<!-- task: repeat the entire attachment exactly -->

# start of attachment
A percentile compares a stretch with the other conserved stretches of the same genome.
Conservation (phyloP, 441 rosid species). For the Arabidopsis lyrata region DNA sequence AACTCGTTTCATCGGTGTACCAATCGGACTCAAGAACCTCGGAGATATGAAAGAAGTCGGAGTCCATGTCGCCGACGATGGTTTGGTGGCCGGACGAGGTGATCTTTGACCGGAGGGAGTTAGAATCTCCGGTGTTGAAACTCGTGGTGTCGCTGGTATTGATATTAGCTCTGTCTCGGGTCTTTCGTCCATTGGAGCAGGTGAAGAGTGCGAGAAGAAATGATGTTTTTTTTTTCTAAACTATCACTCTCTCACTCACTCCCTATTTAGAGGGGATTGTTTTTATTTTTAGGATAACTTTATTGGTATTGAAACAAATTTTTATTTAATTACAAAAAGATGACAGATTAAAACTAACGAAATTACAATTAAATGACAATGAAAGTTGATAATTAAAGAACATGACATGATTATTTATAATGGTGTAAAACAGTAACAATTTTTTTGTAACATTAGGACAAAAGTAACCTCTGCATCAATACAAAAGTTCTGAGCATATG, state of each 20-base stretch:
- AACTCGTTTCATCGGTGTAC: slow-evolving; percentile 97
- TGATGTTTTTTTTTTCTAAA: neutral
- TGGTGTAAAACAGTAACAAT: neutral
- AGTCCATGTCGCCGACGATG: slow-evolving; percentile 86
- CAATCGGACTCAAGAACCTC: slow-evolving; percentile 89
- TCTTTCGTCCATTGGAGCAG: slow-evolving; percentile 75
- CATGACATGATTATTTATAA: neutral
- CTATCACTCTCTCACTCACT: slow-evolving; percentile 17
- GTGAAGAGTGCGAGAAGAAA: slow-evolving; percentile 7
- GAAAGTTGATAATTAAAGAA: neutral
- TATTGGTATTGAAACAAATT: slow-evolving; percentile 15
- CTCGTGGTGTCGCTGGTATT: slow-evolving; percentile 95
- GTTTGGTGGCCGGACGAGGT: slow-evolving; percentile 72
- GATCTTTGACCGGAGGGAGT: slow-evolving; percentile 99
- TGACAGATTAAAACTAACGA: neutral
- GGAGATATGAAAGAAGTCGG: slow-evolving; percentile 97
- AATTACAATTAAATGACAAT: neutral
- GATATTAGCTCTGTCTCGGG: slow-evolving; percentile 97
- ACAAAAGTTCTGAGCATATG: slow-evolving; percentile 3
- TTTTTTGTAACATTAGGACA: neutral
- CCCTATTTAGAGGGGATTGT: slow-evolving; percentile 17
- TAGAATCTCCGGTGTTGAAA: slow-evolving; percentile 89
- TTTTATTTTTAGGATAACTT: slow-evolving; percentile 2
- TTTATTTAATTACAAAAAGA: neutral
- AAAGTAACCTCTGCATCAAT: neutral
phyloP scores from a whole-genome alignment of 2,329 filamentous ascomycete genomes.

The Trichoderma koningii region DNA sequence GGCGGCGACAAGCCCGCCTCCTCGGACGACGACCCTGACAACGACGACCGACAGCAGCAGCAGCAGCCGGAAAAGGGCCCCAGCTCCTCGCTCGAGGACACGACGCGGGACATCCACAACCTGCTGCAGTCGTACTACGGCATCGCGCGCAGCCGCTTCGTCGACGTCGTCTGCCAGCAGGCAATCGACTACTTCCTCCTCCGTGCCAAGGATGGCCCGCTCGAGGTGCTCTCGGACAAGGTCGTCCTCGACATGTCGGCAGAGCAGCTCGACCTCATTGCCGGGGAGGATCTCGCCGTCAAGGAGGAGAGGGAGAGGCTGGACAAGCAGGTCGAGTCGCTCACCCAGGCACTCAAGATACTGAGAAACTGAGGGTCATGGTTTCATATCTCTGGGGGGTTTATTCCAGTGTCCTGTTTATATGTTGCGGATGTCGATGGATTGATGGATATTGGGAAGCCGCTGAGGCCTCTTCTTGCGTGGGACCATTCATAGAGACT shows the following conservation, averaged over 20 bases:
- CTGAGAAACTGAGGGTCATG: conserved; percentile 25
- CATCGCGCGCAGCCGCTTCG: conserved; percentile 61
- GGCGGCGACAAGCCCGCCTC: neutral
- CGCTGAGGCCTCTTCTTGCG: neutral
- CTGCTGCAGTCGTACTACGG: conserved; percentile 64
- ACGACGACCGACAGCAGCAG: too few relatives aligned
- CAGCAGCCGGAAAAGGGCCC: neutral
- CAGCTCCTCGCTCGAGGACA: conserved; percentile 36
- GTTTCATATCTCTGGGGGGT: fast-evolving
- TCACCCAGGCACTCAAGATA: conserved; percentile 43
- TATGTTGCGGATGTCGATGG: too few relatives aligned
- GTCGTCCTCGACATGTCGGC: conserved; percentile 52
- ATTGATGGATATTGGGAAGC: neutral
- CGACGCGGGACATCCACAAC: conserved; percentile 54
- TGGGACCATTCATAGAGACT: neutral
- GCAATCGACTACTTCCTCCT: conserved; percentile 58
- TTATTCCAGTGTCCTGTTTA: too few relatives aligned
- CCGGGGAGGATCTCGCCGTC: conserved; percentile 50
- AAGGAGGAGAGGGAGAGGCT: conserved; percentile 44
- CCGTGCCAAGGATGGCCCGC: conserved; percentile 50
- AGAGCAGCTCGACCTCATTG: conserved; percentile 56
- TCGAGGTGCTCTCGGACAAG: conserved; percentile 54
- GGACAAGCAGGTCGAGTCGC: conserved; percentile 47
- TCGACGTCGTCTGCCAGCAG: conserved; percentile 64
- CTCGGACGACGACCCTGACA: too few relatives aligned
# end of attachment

A percentile compares a stretch with the other conserved stretches of the same genome.
Conservation (phyloP, 441 rosid species). For the Arabidopsis lyrata region DNA sequence AACTCGTTTCATCGGTGTACCAATCGGACTCAAGAACCTCGGAGATATGAAAGAAGTCGGAGTCCATGTCGCCGACGATGGTTTGGTGGCCGGACGAGGTGATCTTTGACCGGAGGGAGTTAGAATCTCCGGTGTTGAAACTCGTGGTGTCGCTGGTATTGATATTAGCTCTGTCTCGGGTCTTTCGTCCATTGGAGCAGGTGAAGAGTGCGAGAAGAAATGATGTTTTTTTTTTCTAAACTATCACTCTCTCACTCACTCCCTATTTAGAGGGGATTGTTTTTATTTTTAGGATAACTTTATTGGTATTGAAACAAATTTTTATTTAATTACAAAAAGATGACAGATTAAAACTAACGAAATTACAATTAAATGACAATGAAAGTTGATAATTAAAGAACATGACATGATTATTTATAATGGTGTAAAACAGTAACAATTTTTTTGTAACATTAGGACAAAAGTAACCTCTGCATCAATACAAAAGTTCTGAGCATATG, state of each 20-base stretch:
- AACTCGTTTCATCGGTGTAC: slow-evolving; percentile 97
- TGATGTTTTTTTTTTCTAAA: neutral
- TGGTGTAAAACAGTAACAAT: neutral
- AGTCCATGTCGCCGACGATG: slow-evolving; percentile 86
- CAATCGGACTCAAGAACCTC: slow-evolving; percentile 89
- TCTTTCGTCCATTGGAGCAG: slow-evolving; percentile 75
- CATGACATGATTATTTATAA: neutral
- CTATCACTCTCTCACTCACT: slow-evolving; percentile 17
- GTGAAGAGTGCGAGAAGAAA: slow-evolving; percentile 7
- GAAAGTTGATAATTAAAGAA: neutral
- TATTGGTATTGAAACAAATT: slow-evolving; percentile 15
- CTCGTGGTGTCGCTGGTATT: slow-evolving; percentile 95
- GTTTGGTGGCCGGACGAGGT: slow-evolving; percentile 72
- GATCTTTGACCGGAGGGAGT: slow-evolving; percentile 99
- TGACAGATTAAAACTAACGA: neutral
- GGAGATATGAAAGAAGTCGG: slow-evolving; percentile 97
- AATTACAATTAAATGACAAT: neutral
- GATATTAGCTCTGTCTCGGG: slow-evolving; percentile 97
- ACAAAAGTTCTGAGCATATG: slow-evolving; percentile 3
- TTTTTTGTAACATTAGGACA: neutral
- CCCTATTTAGAGGGGATTGT: slow-evolving; percentile 17
- TAGAATCTCCGGTGTTGAAA: slow-evolving; percentile 89
- TTTTATTTTTAGGATAACTT: slow-evolving; percentile 2
- TTTATTTAATTACAAAAAGA: neutral
- AAAGTAACCTCTGCATCAAT: neutral
phyloP scores from a whole-genome alignment of 2,329 filamentous ascomycete genomes.

The Trichoderma koningii region DNA sequence GGCGGCGACAAGCCCGCCTCCTCGGACGACGACCCTGACAACGACGACCGACAGCAGCAGCAGCAGCCGGAAAAGGGCCCCAGCTCCTCGCTCGAGGACACGACGCGGGACATCCACAACCTGCTGCAGTCGTACTACGGCATCGCGCGCAGCCGCTTCGTCGACGTCGTCTGCCAGCAGGCAATCGACTACTTCCTCCTCCGTGCCAAGGATGGCCCGCTCGAGGTGCTCTCGGACAAGGTCGTCCTCGACATGTCGGCAGAGCAGCTCGACCTCATTGCCGGGGAGGATCTCGCCGTCAAGGAGGAGAGGGAGAGGCTGGACAAGCAGGTCGAGTCGCTCACCCAGGCACTCAAGATACTGAGAAACTGAGGGTCATGGTTTCATATCTCTGGGGGGTTTATTCCAGTGTCCTGTTTATATGTTGCGGATGTCGATGGATTGATGGATATTGGGAAGCCGCTGAGGCCTCTTCTTGCGTGGGACCATTCATAGAGACT shows the following conservation, averaged over 20 bases:
- CTGAGAAACTGAGGGTCATG: conserved; percentile 25
- CATCGCGCGCAGCCGCTTCG: conserved; percentile 61
- GGCGGCGACAAGCCCGCCTC: neutral
- CGCTGAGGCCTCTTCTTGCG: neutral
- CTGCTGCAGTCGTACTACGG: conserved; percentile 64
- ACGACGACCGACAGCAGCAG: too few relatives aligned
- CAGCAGCCGGAAAAGGGCCC: neutral
- CAGCTCCTCGCTCGAGGACA: conserved; percentile 36
- GTTTCATATCTCTGGGGGGT: fast-evolving
- TCACCCAGGCACTCAAGATA: conserved; percentile 43
- TATGTTGCGGATGTCGATGG: too few relatives aligned
- GTCGTCCTCGACATGTCGGC: conserved; percentile 52
- ATTGATGGATATTGGGAAGC: neutral
- CGACGCGGGACATCCACAAC: conserved; percentile 54
- TGGGACCATTCATAGAGACT: neutral
- GCAATCGACTACTTCCTCCT: conserved; percentile 58
- TTATTCCAGTGTCCTGTTTA: too few relatives aligned
- CCGGGGAGGATCTCGCCGTC: conserved; percentile 50
- AAGGAGGAGAGGGAGAGGCT: conserved; percentile 44
- CCGTGCCAAGGATGGCCCGC: conserved; percentile 50
- AGAGCAGCTCGACCTCATTG: conserved; percentile 56
- TCGAGGTGCTCTCGGACAAG: conserved; percentile 54
- GGACAAGCAGGTCGAGTCGC: conserved; percentile 47
- TCGACGTCGTCTGCCAGCAG: conserved; percentile 64
- CTCGGACGACGACCCTGACA: too few relatives aligned